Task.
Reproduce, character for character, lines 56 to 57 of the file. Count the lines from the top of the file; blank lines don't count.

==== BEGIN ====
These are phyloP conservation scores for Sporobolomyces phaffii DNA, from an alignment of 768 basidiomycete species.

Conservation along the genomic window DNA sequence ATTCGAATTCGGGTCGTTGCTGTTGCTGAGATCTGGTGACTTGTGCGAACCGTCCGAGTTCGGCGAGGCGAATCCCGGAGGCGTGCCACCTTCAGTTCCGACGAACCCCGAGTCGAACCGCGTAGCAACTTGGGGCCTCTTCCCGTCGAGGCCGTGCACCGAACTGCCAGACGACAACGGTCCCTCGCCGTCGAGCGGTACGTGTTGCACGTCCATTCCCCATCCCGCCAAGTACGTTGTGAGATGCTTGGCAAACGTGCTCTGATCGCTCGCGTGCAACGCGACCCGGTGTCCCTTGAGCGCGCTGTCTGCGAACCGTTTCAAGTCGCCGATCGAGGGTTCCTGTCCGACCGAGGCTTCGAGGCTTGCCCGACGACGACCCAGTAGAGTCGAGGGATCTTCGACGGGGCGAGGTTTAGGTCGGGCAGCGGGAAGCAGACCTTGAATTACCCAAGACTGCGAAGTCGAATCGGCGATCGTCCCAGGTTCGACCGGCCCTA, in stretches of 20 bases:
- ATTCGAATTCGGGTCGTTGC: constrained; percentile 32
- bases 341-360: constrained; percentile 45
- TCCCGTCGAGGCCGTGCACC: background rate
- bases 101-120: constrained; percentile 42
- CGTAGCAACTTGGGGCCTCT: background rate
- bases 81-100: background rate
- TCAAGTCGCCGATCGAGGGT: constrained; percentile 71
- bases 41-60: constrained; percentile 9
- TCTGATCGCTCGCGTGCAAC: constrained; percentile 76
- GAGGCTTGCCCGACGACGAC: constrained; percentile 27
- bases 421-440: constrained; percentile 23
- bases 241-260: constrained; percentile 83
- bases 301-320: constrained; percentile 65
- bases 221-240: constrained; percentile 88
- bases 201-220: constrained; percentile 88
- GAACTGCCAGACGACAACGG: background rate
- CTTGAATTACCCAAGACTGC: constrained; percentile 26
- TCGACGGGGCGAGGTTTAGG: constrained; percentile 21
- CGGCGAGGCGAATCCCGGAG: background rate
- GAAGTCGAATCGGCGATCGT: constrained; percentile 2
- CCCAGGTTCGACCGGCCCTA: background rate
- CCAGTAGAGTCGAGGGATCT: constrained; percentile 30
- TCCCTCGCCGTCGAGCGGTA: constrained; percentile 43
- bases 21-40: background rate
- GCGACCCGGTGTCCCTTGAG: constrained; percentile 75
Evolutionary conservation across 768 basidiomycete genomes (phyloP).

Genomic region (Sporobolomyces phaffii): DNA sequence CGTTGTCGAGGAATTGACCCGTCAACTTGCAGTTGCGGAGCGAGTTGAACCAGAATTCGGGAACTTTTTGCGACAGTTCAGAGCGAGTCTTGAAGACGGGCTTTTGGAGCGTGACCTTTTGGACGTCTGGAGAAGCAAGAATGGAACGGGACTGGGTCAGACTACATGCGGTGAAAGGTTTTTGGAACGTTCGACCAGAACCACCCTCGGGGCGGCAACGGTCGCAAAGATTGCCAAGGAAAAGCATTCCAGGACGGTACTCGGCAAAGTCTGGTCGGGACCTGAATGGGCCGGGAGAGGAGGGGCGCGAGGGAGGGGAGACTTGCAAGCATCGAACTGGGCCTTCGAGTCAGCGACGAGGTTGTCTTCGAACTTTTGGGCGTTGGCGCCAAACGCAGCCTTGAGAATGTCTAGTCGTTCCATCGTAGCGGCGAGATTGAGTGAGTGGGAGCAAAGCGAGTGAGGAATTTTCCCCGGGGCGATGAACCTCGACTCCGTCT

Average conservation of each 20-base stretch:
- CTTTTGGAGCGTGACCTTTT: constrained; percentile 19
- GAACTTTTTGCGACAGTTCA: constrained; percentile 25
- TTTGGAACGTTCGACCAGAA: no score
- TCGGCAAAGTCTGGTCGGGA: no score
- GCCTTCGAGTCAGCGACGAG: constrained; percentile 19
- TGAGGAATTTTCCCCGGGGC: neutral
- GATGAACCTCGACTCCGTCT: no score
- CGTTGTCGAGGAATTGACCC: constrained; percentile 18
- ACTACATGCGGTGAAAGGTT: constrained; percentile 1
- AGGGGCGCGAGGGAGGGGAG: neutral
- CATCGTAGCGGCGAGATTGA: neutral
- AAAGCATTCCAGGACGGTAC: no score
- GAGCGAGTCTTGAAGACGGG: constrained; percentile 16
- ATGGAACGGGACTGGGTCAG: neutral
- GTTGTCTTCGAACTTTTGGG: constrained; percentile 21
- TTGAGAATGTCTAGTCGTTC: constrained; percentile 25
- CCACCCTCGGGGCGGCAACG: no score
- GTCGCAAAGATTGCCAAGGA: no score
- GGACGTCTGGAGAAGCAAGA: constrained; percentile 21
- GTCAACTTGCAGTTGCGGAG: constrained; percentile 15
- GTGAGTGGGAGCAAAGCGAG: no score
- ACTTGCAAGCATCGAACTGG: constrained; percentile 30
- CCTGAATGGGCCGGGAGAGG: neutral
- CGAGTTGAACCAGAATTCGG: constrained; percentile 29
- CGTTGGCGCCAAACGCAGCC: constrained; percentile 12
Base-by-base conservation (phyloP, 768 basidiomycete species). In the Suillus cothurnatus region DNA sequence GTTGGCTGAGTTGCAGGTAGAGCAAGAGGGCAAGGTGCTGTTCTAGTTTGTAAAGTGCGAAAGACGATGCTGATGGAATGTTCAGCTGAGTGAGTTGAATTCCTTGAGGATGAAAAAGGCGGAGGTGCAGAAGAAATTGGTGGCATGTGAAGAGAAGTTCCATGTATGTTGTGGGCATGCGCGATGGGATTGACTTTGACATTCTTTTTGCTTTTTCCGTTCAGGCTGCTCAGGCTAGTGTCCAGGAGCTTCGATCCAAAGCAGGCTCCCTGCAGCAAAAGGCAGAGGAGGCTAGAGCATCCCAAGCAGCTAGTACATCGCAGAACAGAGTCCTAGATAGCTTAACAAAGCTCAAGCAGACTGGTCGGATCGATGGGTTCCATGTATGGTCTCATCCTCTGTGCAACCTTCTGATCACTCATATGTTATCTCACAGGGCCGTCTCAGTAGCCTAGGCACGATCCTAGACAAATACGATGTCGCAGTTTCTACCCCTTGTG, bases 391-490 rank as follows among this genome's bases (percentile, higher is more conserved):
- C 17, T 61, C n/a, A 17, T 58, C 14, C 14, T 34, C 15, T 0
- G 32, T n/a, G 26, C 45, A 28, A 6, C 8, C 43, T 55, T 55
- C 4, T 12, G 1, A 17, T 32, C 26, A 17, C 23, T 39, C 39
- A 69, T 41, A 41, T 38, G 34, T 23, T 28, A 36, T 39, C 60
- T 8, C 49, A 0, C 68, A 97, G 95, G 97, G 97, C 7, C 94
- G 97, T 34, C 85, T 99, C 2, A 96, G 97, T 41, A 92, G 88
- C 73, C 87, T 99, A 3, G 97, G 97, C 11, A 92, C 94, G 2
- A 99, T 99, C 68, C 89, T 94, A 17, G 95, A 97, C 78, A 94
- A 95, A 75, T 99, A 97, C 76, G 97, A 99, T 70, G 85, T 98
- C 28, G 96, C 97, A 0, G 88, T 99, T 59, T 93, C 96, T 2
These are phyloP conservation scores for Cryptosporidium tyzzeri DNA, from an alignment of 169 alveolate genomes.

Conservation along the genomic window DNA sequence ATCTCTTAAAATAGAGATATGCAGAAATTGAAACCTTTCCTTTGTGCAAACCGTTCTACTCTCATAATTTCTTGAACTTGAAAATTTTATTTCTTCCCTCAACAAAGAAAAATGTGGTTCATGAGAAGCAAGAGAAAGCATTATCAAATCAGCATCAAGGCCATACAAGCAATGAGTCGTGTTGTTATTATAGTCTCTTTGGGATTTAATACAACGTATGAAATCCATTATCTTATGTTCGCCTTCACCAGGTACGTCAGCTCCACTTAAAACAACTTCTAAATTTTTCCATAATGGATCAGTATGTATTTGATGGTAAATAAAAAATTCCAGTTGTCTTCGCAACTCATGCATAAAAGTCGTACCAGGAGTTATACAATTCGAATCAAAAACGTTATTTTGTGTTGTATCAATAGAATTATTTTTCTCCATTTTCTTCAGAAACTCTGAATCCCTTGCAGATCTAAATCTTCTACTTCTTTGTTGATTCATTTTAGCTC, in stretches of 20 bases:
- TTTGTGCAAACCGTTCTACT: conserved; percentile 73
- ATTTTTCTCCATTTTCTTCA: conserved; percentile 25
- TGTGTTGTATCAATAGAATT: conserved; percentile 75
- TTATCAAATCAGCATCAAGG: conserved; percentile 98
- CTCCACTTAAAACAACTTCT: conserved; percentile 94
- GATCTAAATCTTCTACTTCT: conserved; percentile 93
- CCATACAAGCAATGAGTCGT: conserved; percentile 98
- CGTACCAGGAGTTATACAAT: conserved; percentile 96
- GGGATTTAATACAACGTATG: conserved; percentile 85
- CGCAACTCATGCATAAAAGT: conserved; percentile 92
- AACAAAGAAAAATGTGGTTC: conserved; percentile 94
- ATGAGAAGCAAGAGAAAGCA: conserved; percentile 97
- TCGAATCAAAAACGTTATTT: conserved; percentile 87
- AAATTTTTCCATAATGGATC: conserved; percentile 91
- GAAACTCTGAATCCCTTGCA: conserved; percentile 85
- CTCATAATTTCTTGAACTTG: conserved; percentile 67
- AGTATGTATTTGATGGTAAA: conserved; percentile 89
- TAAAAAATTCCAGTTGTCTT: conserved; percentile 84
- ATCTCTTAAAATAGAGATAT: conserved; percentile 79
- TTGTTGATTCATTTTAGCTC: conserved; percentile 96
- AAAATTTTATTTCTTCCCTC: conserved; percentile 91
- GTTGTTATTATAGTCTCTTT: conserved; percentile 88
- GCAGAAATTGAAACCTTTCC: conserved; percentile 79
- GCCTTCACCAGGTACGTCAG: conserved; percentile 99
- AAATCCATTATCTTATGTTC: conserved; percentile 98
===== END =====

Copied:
Base-by-base conservation (phyloP, 768 basidiomycete species). In the Suillus cothurnatus region DNA sequence GTTGGCTGAGTTGCAGGTAGAGCAAGAGGGCAAGGTGCTGTTCTAGTTTGTAAAGTGCGAAAGACGATGCTGATGGAATGTTCAGCTGAGTGAGTTGAATTCCTTGAGGATGAAAAAGGCGGAGGTGCAGAAGAAATTGGTGGCATGTGAAGAGAAGTTCCATGTATGTTGTGGGCATGCGCGATGGGATTGACTTTGACATTCTTTTTGCTTTTTCCGTTCAGGCTGCTCAGGCTAGTGTCCAGGAGCTTCGATCCAAAGCAGGCTCCCTGCAGCAAAAGGCAGAGGAGGCTAGAGCATCCCAAGCAGCTAGTACATCGCAGAACAGAGTCCTAGATAGCTTAACAAAGCTCAAGCAGACTGGTCGGATCGATGGGTTCCATGTATGGTCTCATCCTCTGTGCAACCTTCTGATCACTCATATGTTATCTCACAGGGCCGTCTCAGTAGCCTAGGCACGATCCTAGACAAATACGATGTCGCAGTTTCTACCCCTTGTG, bases 391-490 rank as follows among this genome's bases (percentile, higher is more conserved):
- C 17, T 61, C n/a, A 17, T 58, C 14, C 14, T 34, C 15, T 0